So, there is this thing called “the social gospel” that I don’t really know anything about. I know it sounds good to me, but I have not done any research into it to see why many view it negatively.
We live in a time where non-biblical words are being used to describe biblical schools of thought and/or opinions. It’s crazy to me that the words “conservative” and “liberal” have been hijacked and adopted into Christian nomenclature with the purposes to identify, demean, or uplift people and camps. I’m tired of hearing, “oh, social justice is all that Liberal theology where they threw out the cross and repentance to just focus on doing good deeds.” Is that really all it is composed of or does defining it that way make it easy to dismiss?
I really don’t care what the social gospel has been defined as because I am not here to talk about the social gospel. I am here to discuss social issues and the gospel. Not, social issues OR the gospel. In fact, I aim to show that any gospel that does not affect our society—our families, schools, neighborhoods, and cities—while also proclaiming Jesus Christ as Lord, is no gospel at all.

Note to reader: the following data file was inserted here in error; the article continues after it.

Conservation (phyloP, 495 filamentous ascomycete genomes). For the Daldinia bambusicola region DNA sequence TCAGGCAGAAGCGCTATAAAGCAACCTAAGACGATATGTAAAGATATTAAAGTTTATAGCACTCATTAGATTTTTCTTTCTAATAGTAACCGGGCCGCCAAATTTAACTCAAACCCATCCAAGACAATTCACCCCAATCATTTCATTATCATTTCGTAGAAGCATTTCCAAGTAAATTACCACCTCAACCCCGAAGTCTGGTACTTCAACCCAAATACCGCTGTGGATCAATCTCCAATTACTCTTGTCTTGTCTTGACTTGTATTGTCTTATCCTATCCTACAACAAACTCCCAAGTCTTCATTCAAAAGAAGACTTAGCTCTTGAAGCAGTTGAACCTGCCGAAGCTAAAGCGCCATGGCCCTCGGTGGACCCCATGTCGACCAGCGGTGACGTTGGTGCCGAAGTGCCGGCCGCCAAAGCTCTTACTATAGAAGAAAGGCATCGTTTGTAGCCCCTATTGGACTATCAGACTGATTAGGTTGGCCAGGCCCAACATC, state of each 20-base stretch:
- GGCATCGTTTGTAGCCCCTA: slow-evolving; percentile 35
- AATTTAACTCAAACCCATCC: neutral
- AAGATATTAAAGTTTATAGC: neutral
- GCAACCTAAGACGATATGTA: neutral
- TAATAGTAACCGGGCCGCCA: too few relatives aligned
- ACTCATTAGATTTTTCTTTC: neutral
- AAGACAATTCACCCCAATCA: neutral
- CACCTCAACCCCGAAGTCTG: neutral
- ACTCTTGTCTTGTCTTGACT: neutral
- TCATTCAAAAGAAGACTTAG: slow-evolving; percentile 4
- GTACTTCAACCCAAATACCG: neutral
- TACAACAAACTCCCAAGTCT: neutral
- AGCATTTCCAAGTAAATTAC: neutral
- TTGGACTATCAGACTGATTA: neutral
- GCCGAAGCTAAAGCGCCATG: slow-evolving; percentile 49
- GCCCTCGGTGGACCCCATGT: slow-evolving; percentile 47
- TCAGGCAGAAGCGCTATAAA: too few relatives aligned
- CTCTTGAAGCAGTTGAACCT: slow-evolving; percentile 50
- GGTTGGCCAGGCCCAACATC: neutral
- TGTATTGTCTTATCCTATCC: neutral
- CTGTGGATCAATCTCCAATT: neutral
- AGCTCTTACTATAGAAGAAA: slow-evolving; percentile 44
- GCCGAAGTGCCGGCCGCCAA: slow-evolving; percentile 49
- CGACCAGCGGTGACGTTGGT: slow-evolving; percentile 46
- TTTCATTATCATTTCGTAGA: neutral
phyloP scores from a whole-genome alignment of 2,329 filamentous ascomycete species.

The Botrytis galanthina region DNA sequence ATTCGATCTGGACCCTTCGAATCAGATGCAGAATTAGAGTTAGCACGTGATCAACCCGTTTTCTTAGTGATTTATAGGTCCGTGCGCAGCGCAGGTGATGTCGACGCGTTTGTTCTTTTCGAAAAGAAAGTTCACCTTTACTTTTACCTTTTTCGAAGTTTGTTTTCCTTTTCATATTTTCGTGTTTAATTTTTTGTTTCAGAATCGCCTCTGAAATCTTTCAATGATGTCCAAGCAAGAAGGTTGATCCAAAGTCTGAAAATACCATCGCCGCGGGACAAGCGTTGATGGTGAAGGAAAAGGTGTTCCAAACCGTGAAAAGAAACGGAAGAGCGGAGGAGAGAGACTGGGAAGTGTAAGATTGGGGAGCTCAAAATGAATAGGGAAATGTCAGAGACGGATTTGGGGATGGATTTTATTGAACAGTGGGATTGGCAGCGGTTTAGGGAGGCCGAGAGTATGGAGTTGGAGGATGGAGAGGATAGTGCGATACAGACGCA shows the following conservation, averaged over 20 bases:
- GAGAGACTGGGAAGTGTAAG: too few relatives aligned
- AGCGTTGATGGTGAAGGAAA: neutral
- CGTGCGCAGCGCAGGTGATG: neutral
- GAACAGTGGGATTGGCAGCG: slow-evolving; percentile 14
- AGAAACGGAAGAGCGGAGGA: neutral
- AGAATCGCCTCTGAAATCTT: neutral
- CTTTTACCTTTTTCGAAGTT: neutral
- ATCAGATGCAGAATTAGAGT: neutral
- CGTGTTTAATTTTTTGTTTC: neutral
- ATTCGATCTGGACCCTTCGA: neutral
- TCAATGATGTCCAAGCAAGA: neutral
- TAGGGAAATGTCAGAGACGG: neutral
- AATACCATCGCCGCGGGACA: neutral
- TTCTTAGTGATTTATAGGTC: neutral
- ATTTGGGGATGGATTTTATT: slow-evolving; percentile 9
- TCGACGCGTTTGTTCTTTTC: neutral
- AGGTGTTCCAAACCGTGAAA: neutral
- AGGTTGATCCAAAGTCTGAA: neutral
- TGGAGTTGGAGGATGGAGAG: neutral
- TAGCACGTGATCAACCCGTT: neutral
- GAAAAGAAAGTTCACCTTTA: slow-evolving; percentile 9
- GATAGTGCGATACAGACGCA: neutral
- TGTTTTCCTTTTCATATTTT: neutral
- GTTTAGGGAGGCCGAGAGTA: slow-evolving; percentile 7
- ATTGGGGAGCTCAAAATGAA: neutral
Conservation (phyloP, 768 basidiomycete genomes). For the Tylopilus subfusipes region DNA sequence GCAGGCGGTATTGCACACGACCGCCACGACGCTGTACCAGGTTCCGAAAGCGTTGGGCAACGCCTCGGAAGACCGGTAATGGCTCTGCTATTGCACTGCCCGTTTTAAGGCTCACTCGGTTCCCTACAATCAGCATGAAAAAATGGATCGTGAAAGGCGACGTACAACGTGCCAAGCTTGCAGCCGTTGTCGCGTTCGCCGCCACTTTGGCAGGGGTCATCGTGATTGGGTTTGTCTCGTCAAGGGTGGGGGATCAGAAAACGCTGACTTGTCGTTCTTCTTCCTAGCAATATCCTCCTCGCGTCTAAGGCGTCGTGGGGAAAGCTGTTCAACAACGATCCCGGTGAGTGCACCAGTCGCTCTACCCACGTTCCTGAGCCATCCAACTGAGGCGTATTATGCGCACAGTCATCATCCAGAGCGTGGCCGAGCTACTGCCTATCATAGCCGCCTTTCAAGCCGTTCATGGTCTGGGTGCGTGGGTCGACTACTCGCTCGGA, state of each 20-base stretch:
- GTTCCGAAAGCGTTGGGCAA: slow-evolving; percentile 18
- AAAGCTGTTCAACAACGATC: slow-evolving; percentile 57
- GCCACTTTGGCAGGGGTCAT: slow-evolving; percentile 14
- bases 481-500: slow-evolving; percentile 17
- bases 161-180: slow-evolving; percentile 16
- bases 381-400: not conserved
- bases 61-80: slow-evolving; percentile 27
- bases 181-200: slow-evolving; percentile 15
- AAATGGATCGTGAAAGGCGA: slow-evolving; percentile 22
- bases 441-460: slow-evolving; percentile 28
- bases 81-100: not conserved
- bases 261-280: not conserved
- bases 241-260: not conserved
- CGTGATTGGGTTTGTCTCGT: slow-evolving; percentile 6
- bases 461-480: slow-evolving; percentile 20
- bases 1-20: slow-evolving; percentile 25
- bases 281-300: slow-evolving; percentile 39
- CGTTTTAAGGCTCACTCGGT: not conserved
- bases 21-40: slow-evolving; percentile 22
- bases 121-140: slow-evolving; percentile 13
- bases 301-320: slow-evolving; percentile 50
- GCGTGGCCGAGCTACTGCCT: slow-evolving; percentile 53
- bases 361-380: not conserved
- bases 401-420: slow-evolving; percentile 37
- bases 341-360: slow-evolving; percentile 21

The gospel, the good news, speaks to the fact that a holy, righteous, and perfect GOD has made a way for HIS creation, a crooked and sinful people, to be reconciled with HIM. That indeed is good news. However, the good news does not stop there because the same GOD has called for a reconciliation of people to each other. This same GOD has called many different people to be one people. There is indeed a major social aspect to the good news of JESUS. The reconciliation we preach is not just between man and God, but between man and his neighbor as well.
Many have failed to recognize that the role of the deacon in the church began from a social issue (Acts 6). The church was coming together in an amazing way. People were pooling their resources so that everyone’s needs were being taken care of. However, there was some discrimination taking place. The Greek-speaking Jewish widows were being neglected. They were being overlooked.
This was a legitimate concern to the apostles. It was so much of a concern that those chosen to serve tables needed to be “full of the Spirit.” The apostles did not view this is a light issue to just hand over to anyone. It was not right that these women were being discriminated against and they saw a moral obligation to take care of it. They preached the word and made sure the tables were served in a way that was pleasing to GOD—a non-discriminatory way.
So, you can promote or rail against the social gospel and whatever that has been defined to be. That’s not a debate I want to be in or a conversation that I want to have. Without a doubt, social issues and the gospel are intertwined, and it’s sad that many in the church seem to believe and live as if they are separate.
Grace and peace.15